Kathy’s Recollections: Surviving the Fog was an unusual book. The first chapter seem to be much the same as Stephen King’s The Fog but the similarity ended there. The reader is inadvertently led to believe the story will be about the struggle against fog monsters but they play a miniscule part in the plot. In fact, I thought a more mundane method of disaster might have set the more appropriate tone for the rest of the story.
This is a post apocalypse novel featuring a summer camp of young people as survivors. It was the opposite of Lord of the Pigs. Although there were evil villains, they came from outside the camp.
It was an interesting novel more than suspenseful. Although there were seriously dramatic scenes filled with life and death situations, the tone was that of a “recollection” and so felt more like telling than showing. With a different voice, this story could have been as suspenseful as The Maze.
Stan Morris makes us care deeply for the key teenagers and their patchwork society. I did, however, find it difficult to believe the 14-year-old “Chief” would be so mature, responsible, and insightful. If world leaders were this in tune with the needs of their people, there would be no wars or rebellions. The narrator, Kathy, develops from a frightened, helpless girl into a decisive mother figure. The characters were varied and complex.
This novel reminded me of pioneer stories where good people struggle against starvation, attacks, freezing temperatures, and the unknown. Stan Morris clearly explained how the children, with the help of a young man named Hector and later other adults, created a habitat in which they could survive the long, icy winters. Either intense research or a wide knowledge base was necessary to create these authentic scenes. While these descriptions made the story believable, at times they were more detailed than necessary. Ingenuity, hard work, commitment, and amazing good luck came together in the right combination for survival.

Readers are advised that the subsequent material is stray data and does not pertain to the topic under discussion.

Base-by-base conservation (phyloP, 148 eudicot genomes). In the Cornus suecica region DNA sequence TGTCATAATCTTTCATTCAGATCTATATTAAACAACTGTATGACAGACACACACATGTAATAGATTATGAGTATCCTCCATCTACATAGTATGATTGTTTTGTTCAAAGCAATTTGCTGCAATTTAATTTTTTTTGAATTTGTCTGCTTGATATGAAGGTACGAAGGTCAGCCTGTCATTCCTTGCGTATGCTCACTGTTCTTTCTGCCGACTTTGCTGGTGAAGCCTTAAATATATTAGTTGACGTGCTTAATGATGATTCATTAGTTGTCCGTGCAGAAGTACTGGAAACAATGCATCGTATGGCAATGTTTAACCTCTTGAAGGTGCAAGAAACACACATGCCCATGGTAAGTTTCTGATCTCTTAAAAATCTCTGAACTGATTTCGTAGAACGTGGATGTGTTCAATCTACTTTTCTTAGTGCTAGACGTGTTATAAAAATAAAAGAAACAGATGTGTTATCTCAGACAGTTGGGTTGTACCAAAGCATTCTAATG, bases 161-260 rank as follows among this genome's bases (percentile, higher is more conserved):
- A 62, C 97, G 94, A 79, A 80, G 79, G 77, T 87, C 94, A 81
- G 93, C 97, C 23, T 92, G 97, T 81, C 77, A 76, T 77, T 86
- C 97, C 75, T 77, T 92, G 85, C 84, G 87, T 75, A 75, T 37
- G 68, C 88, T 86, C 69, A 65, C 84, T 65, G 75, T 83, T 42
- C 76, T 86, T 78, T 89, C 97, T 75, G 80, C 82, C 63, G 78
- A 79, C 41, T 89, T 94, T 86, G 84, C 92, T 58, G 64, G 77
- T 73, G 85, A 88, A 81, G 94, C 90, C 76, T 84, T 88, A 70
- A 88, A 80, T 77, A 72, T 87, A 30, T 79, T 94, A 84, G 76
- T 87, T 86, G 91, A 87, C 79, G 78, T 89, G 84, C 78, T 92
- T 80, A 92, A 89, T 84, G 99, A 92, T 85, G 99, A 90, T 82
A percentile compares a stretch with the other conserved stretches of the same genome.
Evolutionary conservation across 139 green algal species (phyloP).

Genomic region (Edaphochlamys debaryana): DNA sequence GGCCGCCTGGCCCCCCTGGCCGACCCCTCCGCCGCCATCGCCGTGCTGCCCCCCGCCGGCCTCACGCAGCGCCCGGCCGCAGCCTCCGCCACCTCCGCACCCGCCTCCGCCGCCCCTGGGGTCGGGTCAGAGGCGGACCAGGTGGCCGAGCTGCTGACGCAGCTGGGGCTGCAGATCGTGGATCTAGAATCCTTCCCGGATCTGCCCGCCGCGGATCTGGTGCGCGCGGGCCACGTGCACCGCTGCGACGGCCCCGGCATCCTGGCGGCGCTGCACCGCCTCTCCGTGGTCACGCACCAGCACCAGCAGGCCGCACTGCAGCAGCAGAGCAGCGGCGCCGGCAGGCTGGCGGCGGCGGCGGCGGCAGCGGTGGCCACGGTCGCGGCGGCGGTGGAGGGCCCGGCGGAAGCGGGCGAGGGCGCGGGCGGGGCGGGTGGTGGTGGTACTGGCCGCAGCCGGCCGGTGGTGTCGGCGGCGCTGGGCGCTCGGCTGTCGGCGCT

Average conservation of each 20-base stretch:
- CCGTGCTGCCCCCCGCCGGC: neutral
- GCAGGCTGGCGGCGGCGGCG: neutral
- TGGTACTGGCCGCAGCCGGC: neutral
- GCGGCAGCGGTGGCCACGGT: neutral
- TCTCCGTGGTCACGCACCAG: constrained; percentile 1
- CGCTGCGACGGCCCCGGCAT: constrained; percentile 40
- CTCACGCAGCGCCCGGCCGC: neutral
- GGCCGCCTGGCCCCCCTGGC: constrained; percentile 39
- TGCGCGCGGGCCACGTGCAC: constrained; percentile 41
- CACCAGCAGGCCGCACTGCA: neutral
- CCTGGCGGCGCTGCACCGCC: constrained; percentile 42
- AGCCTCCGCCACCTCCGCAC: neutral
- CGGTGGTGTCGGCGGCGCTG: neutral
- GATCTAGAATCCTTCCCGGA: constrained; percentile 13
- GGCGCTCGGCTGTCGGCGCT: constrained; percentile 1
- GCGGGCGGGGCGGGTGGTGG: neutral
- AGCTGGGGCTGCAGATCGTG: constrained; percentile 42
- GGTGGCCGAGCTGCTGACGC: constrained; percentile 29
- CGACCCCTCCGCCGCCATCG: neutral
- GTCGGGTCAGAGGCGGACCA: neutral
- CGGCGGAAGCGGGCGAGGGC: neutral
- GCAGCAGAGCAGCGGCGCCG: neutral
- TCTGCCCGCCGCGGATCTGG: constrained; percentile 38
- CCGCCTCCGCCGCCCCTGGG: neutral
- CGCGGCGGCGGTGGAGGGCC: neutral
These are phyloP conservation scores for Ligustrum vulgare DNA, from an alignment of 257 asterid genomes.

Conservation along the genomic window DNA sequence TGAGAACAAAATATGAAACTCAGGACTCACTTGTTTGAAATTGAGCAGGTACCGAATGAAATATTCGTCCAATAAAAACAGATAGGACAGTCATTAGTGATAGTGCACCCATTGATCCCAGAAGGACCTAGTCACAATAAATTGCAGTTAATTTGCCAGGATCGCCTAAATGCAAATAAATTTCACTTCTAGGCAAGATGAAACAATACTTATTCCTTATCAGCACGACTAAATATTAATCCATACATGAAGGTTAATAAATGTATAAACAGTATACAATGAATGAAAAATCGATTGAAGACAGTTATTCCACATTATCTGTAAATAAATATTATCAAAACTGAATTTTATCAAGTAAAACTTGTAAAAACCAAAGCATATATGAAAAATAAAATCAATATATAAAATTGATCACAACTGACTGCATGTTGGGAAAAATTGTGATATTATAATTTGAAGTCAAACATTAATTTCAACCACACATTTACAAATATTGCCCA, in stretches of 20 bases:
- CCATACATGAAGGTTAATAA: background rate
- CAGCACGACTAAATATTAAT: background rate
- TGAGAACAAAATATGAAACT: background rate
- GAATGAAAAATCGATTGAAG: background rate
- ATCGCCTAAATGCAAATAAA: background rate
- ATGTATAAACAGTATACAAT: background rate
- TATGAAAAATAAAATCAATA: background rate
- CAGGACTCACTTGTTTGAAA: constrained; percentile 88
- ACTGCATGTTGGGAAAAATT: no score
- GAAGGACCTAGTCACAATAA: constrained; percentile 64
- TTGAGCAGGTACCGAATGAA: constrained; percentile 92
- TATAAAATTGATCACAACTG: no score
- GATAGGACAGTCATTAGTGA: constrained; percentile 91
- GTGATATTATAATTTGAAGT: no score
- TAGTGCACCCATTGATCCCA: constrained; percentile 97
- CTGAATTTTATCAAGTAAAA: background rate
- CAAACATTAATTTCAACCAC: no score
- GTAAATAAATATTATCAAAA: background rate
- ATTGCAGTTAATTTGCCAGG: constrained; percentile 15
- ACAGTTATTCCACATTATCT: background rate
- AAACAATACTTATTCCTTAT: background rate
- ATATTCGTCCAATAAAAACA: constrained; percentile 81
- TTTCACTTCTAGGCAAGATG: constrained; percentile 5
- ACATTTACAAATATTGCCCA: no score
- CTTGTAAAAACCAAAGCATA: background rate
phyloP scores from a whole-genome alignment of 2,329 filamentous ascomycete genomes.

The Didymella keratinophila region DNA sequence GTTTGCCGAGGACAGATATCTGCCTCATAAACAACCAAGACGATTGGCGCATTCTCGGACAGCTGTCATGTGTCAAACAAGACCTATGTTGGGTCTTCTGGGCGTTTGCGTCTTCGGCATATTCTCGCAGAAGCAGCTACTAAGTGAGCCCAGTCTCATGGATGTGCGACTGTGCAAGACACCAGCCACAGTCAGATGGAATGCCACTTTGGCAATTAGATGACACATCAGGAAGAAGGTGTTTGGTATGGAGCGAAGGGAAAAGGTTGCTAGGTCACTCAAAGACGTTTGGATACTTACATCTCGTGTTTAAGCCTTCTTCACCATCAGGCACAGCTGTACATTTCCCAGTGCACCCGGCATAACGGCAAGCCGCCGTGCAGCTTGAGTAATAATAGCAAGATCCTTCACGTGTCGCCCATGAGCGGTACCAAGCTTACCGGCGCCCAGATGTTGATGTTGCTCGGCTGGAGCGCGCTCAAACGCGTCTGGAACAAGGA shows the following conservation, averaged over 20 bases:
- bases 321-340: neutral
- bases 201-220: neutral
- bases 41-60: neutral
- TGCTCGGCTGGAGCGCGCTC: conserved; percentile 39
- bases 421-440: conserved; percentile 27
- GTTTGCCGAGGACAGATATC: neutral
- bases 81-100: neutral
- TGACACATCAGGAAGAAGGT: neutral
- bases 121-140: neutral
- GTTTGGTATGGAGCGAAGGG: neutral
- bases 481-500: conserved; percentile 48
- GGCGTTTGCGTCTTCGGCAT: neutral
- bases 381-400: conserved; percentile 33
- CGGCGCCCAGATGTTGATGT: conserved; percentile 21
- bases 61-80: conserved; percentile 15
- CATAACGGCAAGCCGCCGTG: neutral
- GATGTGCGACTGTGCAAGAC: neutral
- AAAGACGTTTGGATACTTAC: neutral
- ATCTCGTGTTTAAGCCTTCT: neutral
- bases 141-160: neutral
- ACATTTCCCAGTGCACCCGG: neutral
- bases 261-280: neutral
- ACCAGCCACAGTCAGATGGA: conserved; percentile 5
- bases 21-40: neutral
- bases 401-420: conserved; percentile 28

As expected, the teenagers quickly paired off. Sexuality and sexual intercourse were dominant themes throughout the book, although there were no explicit descriptions. This is entirely believable for a group of teenagers left without adult supervision.
I really enjoyed reading a post-apocalypse book that focused on the positive. Even though there were the usual horrors, thievery, violence, kidnapping, rape, etc., they were used to highlight the mature and humanec responses of the teenagers. Instead of descending into barbarism, the young people rose to the challenge and shone. An enjoyable read.
I was given a copy of this book in exchange for an honest review.